updated 7/24/2008 3:03:53 PM ET 2008-07-24T19:03:53

Three former aides to ex-Gov. Eliot Spitzer and the former head of the state police were charged with ethics violations Thursday over travel records released to discredit a political rival, a scandal that consumed Spitzer's administration before it was wrecked by another involving a prostitute.

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Spitzer himself was not charged. The state Public Integrity Commission harshly criticized the Democrat, saying he reneged on public promises to cooperate fully in the investigation, but said it did not have enough evidence to charge him over the misuse of travel records concerning then-Senate Majority Leader Joseph Bruno, a Republican.

The commission found former Spitzer aides Darren Dopp, Richard Baum and William Howard and former state police head Preston Felton conspired to smear Bruno by releasing his travel records to a reporter. At issue were trips by Bruno in May and June 2007 to New York City on days he met with lobbyists and attended Republican fundraisers.

Ethics violations
Felton, who was acting state police superintendent and had been appointed by Spitzer, faces two ethics violations that could each carry a $10,000 fine. Now retired, he is accused of working with Dopp, then Spitzer's communications director, to compile and in some cases re-create records of Bruno's travel on state aircraft operated by state police.

Dopp is accused of one violation of the code of ethics in the Public Officers Law. Baum, Spitzer's former secretary, and Howard, formerly a top public security aide, settled their cases by accepting charges that carry no penalty. None of those accused remain in state government.

The commission, created as part of Spitzer's early government reforms, found Dopp and Felton used the state police to serve Spitzer's and their own interests in a way that compromised the agency.

"Such misconduct erodes public confidence in the integrity and independence of the state police," the commission stated. Spitzer appointed the majority of its members.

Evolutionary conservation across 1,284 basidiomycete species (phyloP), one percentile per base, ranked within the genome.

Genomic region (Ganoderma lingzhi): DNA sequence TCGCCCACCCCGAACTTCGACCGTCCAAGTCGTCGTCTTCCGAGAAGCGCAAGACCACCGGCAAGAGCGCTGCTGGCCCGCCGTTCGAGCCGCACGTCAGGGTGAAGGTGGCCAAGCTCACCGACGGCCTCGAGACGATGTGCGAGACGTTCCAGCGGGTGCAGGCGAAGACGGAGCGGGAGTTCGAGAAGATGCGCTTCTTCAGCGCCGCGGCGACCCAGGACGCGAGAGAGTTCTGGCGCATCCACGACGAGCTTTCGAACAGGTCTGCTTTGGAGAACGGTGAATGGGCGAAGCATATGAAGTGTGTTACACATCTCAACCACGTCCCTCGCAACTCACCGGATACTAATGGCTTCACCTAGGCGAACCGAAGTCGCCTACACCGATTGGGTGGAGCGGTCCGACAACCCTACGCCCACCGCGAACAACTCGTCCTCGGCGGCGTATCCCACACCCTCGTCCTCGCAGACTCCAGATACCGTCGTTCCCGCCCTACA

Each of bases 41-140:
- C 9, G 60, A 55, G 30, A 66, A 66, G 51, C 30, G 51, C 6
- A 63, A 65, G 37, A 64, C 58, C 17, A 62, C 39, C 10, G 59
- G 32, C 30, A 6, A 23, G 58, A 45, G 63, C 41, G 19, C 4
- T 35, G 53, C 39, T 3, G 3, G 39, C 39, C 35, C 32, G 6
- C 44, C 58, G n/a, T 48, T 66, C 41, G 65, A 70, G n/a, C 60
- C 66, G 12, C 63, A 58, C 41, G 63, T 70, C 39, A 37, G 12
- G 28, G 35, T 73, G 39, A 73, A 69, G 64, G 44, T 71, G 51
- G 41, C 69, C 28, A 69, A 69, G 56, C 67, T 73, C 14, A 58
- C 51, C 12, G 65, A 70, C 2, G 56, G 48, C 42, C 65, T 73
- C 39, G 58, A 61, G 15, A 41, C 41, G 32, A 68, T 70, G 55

By not charging Spitzer, the commission drew sharp criticism from former Ethics Commission Executive Director David Grandeau, whose panel was replaced by the Public Integrity Commission.

"The whitewash is continuing," Grandeau said Thursday. "It's been a year of making sure Eliot doesn't get blamed."

No evidence
A spokeswoman for Spitzer said the report "makes clear there is no evidence that he violated the Public Officers Law."

"Indeed the report confirms what Governor Spitzer has said throughout: that he understood the information to be public and accordingly its release was proper and obligatory. He is saddened by the toll this investigation has taken on public servants who were simply trying to do their jobs," Brandy Bergman said in a written statement.

Spitzer resigned March 17 of this year after he was identified in a federal prostitution investigation. He has not been charged in that investigation, which is continuing.

Dopp didn't immediately respond to requests for comment. Howard declined to comment. Felton had no published telephone number and couldn't immediately be reached for comment.

Baum's attorney, Steven Reich, said in a written statement that his clien't settlement "allows Rich to avoid lengthy and expensive legal proceedings and move on to a new chapter in his life."

The commission said evidence shows Baum "received (and ignored) e-mail communications" that showed there was a plot to generate negative publicity about Bruno to Spitzer's benefit, even though the governor's aides had already concluded Bruno wasn't violating state policy on the use of state aircraft.

Dopp and Felton could request a public hearing to contest the findings. If more evidence comes out of those hearings, more charges could be brought, possibly against Spitzer, the commission said.

Acting on a reporter's request
Dopp and the other aides had insisted they were following the legitimate request of an Albany Times Union reporter for public information.

In his testimony to the commission, Dopp "does not indicate Spitzer ordered the documents' release, but instead states Spitzer said the documents had to be released because according to Dopp they were public documents."

"According to Dopp, Spitzer and Baum relied on Dopp's judgment that the documents were public documents subject to disclosure," according to the report.

Of Spitzer, the commission said that failing to supervise subordinates was not in itself a violation. "Similarly, the release of information or documents to the media about a political opponent, without knowledge that such information was confidential or improperly compiled or created ... does not violate the Public Officers Law," the panel wrote.

The commission, however, criticized the Spitzer administration for claiming executive privilege and seeking to withhold 109 documents "without legitimate basis."

The report also complained that the executive chamber created "numerous improper obstacles" to the investigation by withholding documents and gradually releasing information over 10 months.

In 2007, state Attorney General Andrew Cuomo's investigation of the case found improper conduct by Spitzer aides, but no crime.

Bruno retired from the Legislature last week.

Copyright 2008 The Associated Press. All rights reserved. This material may not be published, broadcast, rewritten or redistributed.

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